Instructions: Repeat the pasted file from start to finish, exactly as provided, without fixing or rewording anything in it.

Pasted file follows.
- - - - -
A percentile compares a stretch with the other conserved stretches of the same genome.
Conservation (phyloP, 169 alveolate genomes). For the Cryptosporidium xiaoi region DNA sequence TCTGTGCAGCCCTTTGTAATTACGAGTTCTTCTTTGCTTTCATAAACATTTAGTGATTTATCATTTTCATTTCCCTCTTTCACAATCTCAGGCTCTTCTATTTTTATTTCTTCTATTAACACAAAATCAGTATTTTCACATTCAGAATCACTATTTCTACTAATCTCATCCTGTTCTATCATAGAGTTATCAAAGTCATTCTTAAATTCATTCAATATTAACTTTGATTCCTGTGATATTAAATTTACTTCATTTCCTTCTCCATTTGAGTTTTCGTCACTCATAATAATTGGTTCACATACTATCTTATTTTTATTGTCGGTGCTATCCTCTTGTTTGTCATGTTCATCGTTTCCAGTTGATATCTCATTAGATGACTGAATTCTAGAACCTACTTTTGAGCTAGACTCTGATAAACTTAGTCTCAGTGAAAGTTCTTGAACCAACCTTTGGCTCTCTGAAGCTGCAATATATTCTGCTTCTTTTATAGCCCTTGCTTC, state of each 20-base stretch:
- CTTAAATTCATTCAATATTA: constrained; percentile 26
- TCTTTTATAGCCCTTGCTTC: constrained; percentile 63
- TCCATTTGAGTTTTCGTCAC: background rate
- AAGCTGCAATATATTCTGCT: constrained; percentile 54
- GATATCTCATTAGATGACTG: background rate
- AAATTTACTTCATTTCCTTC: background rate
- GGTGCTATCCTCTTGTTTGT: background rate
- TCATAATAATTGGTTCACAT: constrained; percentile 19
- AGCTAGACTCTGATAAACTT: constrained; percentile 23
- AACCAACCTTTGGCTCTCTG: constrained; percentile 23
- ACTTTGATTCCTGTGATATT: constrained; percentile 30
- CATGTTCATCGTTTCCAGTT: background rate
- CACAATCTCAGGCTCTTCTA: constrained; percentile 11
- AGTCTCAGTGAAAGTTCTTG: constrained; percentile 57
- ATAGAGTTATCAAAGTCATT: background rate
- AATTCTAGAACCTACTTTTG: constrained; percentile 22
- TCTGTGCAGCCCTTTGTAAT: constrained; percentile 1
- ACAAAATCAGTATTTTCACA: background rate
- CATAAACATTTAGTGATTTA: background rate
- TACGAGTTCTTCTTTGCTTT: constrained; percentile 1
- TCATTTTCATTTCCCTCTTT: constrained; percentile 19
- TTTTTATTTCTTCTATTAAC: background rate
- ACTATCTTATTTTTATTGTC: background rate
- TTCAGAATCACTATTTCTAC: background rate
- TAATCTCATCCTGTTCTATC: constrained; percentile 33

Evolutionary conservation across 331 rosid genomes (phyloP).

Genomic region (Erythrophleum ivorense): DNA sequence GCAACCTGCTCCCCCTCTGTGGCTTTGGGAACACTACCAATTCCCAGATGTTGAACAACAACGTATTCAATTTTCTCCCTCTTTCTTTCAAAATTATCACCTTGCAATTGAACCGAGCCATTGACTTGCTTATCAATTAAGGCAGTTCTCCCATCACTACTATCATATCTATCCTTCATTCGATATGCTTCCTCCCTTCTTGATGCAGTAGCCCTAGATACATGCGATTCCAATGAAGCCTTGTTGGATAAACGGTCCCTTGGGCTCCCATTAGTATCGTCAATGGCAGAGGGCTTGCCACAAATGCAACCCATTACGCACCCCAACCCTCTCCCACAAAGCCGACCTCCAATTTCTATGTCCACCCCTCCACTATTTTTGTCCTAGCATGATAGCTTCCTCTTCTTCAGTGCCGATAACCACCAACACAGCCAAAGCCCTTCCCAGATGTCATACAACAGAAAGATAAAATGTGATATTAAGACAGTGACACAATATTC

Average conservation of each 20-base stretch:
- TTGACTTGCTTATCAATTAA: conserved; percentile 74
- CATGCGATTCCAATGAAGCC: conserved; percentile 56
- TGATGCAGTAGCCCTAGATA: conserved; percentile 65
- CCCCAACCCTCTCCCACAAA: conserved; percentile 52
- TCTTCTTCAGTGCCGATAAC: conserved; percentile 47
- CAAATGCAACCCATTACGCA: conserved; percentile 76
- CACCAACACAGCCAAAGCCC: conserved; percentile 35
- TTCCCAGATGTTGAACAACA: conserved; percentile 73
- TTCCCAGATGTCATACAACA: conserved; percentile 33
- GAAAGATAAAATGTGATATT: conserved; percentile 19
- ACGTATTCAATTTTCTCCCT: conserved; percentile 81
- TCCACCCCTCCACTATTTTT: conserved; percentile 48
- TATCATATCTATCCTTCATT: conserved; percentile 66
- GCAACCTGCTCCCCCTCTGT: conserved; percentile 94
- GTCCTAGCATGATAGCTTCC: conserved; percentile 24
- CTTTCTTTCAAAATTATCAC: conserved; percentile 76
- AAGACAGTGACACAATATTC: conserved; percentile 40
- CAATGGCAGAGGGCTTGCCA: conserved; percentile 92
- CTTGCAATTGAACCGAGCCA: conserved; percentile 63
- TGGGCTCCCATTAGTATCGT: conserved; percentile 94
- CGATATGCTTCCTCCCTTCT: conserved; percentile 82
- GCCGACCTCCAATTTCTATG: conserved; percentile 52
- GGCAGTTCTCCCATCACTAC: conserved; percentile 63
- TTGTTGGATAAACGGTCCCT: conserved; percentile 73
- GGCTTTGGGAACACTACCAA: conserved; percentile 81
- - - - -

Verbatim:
A percentile compares a stretch with the other conserved stretches of the same genome.
Conservation (phyloP, 169 alveolate genomes). For the Cryptosporidium xiaoi region DNA sequence TCTGTGCAGCCCTTTGTAATTACGAGTTCTTCTTTGCTTTCATAAACATTTAGTGATTTATCATTTTCATTTCCCTCTTTCACAATCTCAGGCTCTTCTATTTTTATTTCTTCTATTAACACAAAATCAGTATTTTCACATTCAGAATCACTATTTCTACTAATCTCATCCTGTTCTATCATAGAGTTATCAAAGTCATTCTTAAATTCATTCAATATTAACTTTGATTCCTGTGATATTAAATTTACTTCATTTCCTTCTCCATTTGAGTTTTCGTCACTCATAATAATTGGTTCACATACTATCTTATTTTTATTGTCGGTGCTATCCTCTTGTTTGTCATGTTCATCGTTTCCAGTTGATATCTCATTAGATGACTGAATTCTAGAACCTACTTTTGAGCTAGACTCTGATAAACTTAGTCTCAGTGAAAGTTCTTGAACCAACCTTTGGCTCTCTGAAGCTGCAATATATTCTGCTTCTTTTATAGCCCTTGCTTC, state of each 20-base stretch:
- CTTAAATTCATTCAATATTA: constrained; percentile 26
- TCTTTTATAGCCCTTGCTTC: constrained; percentile 63
- TCCATTTGAGTTTTCGTCAC: background rate
- AAGCTGCAATATATTCTGCT: constrained; percentile 54
- GATATCTCATTAGATGACTG: background rate
- AAATTTACTTCATTTCCTTC: background rate
- GGTGCTATCCTCTTGTTTGT: background rate
- TCATAATAATTGGTTCACAT: constrained; percentile 19
- AGCTAGACTCTGATAAACTT: constrained; percentile 23
- AACCAACCTTTGGCTCTCTG: constrained; percentile 23
- ACTTTGATTCCTGTGATATT: constrained; percentile 30
- CATGTTCATCGTTTCCAGTT: background rate
- CACAATCTCAGGCTCTTCTA: constrained; percentile 11
- AGTCTCAGTGAAAGTTCTTG: constrained; percentile 57
- ATAGAGTTATCAAAGTCATT: background rate
- AATTCTAGAACCTACTTTTG: constrained; percentile 22
- TCTGTGCAGCCCTTTGTAAT: constrained; percentile 1
- ACAAAATCAGTATTTTCACA: background rate
- CATAAACATTTAGTGATTTA: background rate
- TACGAGTTCTTCTTTGCTTT: constrained; percentile 1
- TCATTTTCATTTCCCTCTTT: constrained; percentile 19
- TTTTTATTTCTTCTATTAAC: background rate
- ACTATCTTATTTTTATTGTC: background rate
- TTCAGAATCACTATTTCTAC: background rate
- TAATCTCATCCTGTTCTATC: constrained; percentile 33

Evolutionary conservation across 331 rosid genomes (phyloP).

Genomic region (Erythrophleum ivorense): DNA sequence GCAACCTGCTCCCCCTCTGTGGCTTTGGGAACACTACCAATTCCCAGATGTTGAACAACAACGTATTCAATTTTCTCCCTCTTTCTTTCAAAATTATCACCTTGCAATTGAACCGAGCCATTGACTTGCTTATCAATTAAGGCAGTTCTCCCATCACTACTATCATATCTATCCTTCATTCGATATGCTTCCTCCCTTCTTGATGCAGTAGCCCTAGATACATGCGATTCCAATGAAGCCTTGTTGGATAAACGGTCCCTTGGGCTCCCATTAGTATCGTCAATGGCAGAGGGCTTGCCACAAATGCAACCCATTACGCACCCCAACCCTCTCCCACAAAGCCGACCTCCAATTTCTATGTCCACCCCTCCACTATTTTTGTCCTAGCATGATAGCTTCCTCTTCTTCAGTGCCGATAACCACCAACACAGCCAAAGCCCTTCCCAGATGTCATACAACAGAAAGATAAAATGTGATATTAAGACAGTGACACAATATTC

Average conservation of each 20-base stretch:
- TTGACTTGCTTATCAATTAA: conserved; percentile 74
- CATGCGATTCCAATGAAGCC: conserved; percentile 56
- TGATGCAGTAGCCCTAGATA: conserved; percentile 65
- CCCCAACCCTCTCCCACAAA: conserved; percentile 52
- TCTTCTTCAGTGCCGATAAC: conserved; percentile 47
- CAAATGCAACCCATTACGCA: conserved; percentile 76
- CACCAACACAGCCAAAGCCC: conserved; percentile 35
- TTCCCAGATGTTGAACAACA: conserved; percentile 73
- TTCCCAGATGTCATACAACA: conserved; percentile 33
- GAAAGATAAAATGTGATATT: conserved; percentile 19
- ACGTATTCAATTTTCTCCCT: conserved; percentile 81
- TCCACCCCTCCACTATTTTT: conserved; percentile 48
- TATCATATCTATCCTTCATT: conserved; percentile 66
- GCAACCTGCTCCCCCTCTGT: conserved; percentile 94
- GTCCTAGCATGATAGCTTCC: conserved; percentile 24
- CTTTCTTTCAAAATTATCAC: conserved; percentile 76
- AAGACAGTGACACAATATTC: conserved; percentile 40
- CAATGGCAGAGGGCTTGCCA: conserved; percentile 92
- CTTGCAATTGAACCGAGCCA: conserved; percentile 63
- TGGGCTCCCATTAGTATCGT: conserved; percentile 94
- CGATATGCTTCCTCCCTTCT: conserved; percentile 82
- GCCGACCTCCAATTTCTATG: conserved; percentile 52
- GGCAGTTCTCCCATCACTAC: conserved; percentile 63
- TTGTTGGATAAACGGTCCCT: conserved; percentile 73
- GGCTTTGGGAACACTACCAA: conserved; percentile 81